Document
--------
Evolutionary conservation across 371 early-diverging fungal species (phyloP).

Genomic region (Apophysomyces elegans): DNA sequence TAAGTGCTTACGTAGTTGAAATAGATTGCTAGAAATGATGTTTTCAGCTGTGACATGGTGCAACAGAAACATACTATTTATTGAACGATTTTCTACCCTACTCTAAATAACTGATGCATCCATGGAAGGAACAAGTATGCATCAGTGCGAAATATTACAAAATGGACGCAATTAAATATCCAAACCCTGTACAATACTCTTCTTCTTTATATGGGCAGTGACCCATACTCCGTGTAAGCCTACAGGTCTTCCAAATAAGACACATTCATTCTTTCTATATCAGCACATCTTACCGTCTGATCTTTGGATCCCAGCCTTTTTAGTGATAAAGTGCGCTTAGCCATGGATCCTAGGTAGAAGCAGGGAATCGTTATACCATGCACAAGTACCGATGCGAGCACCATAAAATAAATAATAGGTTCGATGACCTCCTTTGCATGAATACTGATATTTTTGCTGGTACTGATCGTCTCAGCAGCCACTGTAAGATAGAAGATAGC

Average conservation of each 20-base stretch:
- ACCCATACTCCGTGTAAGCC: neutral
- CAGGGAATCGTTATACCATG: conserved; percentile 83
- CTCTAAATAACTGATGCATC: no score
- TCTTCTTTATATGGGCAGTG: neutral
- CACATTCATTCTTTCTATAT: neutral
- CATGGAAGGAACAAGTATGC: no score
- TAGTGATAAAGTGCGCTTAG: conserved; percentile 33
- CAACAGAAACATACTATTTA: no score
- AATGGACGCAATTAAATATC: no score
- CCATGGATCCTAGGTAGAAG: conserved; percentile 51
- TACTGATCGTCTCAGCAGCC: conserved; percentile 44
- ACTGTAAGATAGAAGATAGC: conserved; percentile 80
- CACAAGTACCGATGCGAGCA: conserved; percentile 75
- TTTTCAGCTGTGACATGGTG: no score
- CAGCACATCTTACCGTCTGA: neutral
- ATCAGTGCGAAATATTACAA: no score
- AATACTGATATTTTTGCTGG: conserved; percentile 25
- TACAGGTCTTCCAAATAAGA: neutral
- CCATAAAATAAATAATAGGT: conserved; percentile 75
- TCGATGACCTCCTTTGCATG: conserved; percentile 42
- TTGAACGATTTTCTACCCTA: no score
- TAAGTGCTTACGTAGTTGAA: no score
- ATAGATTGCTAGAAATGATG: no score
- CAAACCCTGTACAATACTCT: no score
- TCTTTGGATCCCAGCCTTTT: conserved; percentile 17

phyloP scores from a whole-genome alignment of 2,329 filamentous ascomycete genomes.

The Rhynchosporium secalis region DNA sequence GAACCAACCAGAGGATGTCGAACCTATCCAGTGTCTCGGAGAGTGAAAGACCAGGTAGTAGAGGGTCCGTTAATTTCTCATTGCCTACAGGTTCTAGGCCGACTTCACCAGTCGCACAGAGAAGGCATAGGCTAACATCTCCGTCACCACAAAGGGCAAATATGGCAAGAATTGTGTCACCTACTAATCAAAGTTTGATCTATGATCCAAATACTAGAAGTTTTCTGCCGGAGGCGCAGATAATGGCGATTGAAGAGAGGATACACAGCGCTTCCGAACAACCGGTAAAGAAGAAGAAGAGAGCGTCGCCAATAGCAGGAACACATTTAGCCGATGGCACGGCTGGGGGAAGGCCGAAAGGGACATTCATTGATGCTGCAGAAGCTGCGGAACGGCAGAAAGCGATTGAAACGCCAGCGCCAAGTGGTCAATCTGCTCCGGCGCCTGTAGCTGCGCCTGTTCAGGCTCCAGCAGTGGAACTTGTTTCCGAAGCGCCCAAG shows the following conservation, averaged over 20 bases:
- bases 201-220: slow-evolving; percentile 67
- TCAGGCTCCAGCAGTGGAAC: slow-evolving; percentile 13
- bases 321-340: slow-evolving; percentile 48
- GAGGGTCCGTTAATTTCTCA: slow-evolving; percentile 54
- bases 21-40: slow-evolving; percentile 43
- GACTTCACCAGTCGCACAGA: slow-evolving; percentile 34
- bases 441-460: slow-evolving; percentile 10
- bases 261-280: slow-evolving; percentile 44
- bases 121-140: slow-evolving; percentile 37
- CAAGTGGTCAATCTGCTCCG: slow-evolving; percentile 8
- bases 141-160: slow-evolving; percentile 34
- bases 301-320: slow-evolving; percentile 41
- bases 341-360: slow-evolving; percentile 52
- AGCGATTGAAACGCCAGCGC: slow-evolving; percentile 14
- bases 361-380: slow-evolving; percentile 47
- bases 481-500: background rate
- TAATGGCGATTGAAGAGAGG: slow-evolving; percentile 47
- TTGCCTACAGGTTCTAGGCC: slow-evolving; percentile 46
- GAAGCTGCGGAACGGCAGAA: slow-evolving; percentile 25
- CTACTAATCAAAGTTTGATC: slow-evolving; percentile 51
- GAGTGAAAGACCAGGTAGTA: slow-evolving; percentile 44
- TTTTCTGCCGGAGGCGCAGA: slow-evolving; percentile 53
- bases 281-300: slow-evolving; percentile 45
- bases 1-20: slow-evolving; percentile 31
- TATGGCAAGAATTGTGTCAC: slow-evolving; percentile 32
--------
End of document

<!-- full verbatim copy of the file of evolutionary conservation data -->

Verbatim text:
Evolutionary conservation across 371 early-diverging fungal species (phyloP).

Genomic region (Apophysomyces elegans): DNA sequence TAAGTGCTTACGTAGTTGAAATAGATTGCTAGAAATGATGTTTTCAGCTGTGACATGGTGCAACAGAAACATACTATTTATTGAACGATTTTCTACCCTACTCTAAATAACTGATGCATCCATGGAAGGAACAAGTATGCATCAGTGCGAAATATTACAAAATGGACGCAATTAAATATCCAAACCCTGTACAATACTCTTCTTCTTTATATGGGCAGTGACCCATACTCCGTGTAAGCCTACAGGTCTTCCAAATAAGACACATTCATTCTTTCTATATCAGCACATCTTACCGTCTGATCTTTGGATCCCAGCCTTTTTAGTGATAAAGTGCGCTTAGCCATGGATCCTAGGTAGAAGCAGGGAATCGTTATACCATGCACAAGTACCGATGCGAGCACCATAAAATAAATAATAGGTTCGATGACCTCCTTTGCATGAATACTGATATTTTTGCTGGTACTGATCGTCTCAGCAGCCACTGTAAGATAGAAGATAGC

Average conservation of each 20-base stretch:
- ACCCATACTCCGTGTAAGCC: neutral
- CAGGGAATCGTTATACCATG: conserved; percentile 83
- CTCTAAATAACTGATGCATC: no score
- TCTTCTTTATATGGGCAGTG: neutral
- CACATTCATTCTTTCTATAT: neutral
- CATGGAAGGAACAAGTATGC: no score
- TAGTGATAAAGTGCGCTTAG: conserved; percentile 33
- CAACAGAAACATACTATTTA: no score
- AATGGACGCAATTAAATATC: no score
- CCATGGATCCTAGGTAGAAG: conserved; percentile 51
- TACTGATCGTCTCAGCAGCC: conserved; percentile 44
- ACTGTAAGATAGAAGATAGC: conserved; percentile 80
- CACAAGTACCGATGCGAGCA: conserved; percentile 75
- TTTTCAGCTGTGACATGGTG: no score
- CAGCACATCTTACCGTCTGA: neutral
- ATCAGTGCGAAATATTACAA: no score
- AATACTGATATTTTTGCTGG: conserved; percentile 25
- TACAGGTCTTCCAAATAAGA: neutral
- CCATAAAATAAATAATAGGT: conserved; percentile 75
- TCGATGACCTCCTTTGCATG: conserved; percentile 42
- TTGAACGATTTTCTACCCTA: no score
- TAAGTGCTTACGTAGTTGAA: no score
- ATAGATTGCTAGAAATGATG: no score
- CAAACCCTGTACAATACTCT: no score
- TCTTTGGATCCCAGCCTTTT: conserved; percentile 17

phyloP scores from a whole-genome alignment of 2,329 filamentous ascomycete genomes.

The Rhynchosporium secalis region DNA sequence GAACCAACCAGAGGATGTCGAACCTATCCAGTGTCTCGGAGAGTGAAAGACCAGGTAGTAGAGGGTCCGTTAATTTCTCATTGCCTACAGGTTCTAGGCCGACTTCACCAGTCGCACAGAGAAGGCATAGGCTAACATCTCCGTCACCACAAAGGGCAAATATGGCAAGAATTGTGTCACCTACTAATCAAAGTTTGATCTATGATCCAAATACTAGAAGTTTTCTGCCGGAGGCGCAGATAATGGCGATTGAAGAGAGGATACACAGCGCTTCCGAACAACCGGTAAAGAAGAAGAAGAGAGCGTCGCCAATAGCAGGAACACATTTAGCCGATGGCACGGCTGGGGGAAGGCCGAAAGGGACATTCATTGATGCTGCAGAAGCTGCGGAACGGCAGAAAGCGATTGAAACGCCAGCGCCAAGTGGTCAATCTGCTCCGGCGCCTGTAGCTGCGCCTGTTCAGGCTCCAGCAGTGGAACTTGTTTCCGAAGCGCCCAAG shows the following conservation, averaged over 20 bases:
- bases 201-220: slow-evolving; percentile 67
- TCAGGCTCCAGCAGTGGAAC: slow-evolving; percentile 13
- bases 321-340: slow-evolving; percentile 48
- GAGGGTCCGTTAATTTCTCA: slow-evolving; percentile 54
- bases 21-40: slow-evolving; percentile 43
- GACTTCACCAGTCGCACAGA: slow-evolving; percentile 34
- bases 441-460: slow-evolving; percentile 10
- bases 261-280: slow-evolving; percentile 44
- bases 121-140: slow-evolving; percentile 37
- CAAGTGGTCAATCTGCTCCG: slow-evolving; percentile 8
- bases 141-160: slow-evolving; percentile 34
- bases 301-320: slow-evolving; percentile 41
- bases 341-360: slow-evolving; percentile 52
- AGCGATTGAAACGCCAGCGC: slow-evolving; percentile 14
- bases 361-380: slow-evolving; percentile 47
- bases 481-500: background rate
- TAATGGCGATTGAAGAGAGG: slow-evolving; percentile 47
- TTGCCTACAGGTTCTAGGCC: slow-evolving; percentile 46
- GAAGCTGCGGAACGGCAGAA: slow-evolving; percentile 25
- CTACTAATCAAAGTTTGATC: slow-evolving; percentile 51
- GAGTGAAAGACCAGGTAGTA: slow-evolving; percentile 44
- TTTTCTGCCGGAGGCGCAGA: slow-evolving; percentile 53
- bases 281-300: slow-evolving; percentile 45
- bases 1-20: slow-evolving; percentile 31
- TATGGCAAGAATTGTGTCAC: slow-evolving; percentile 32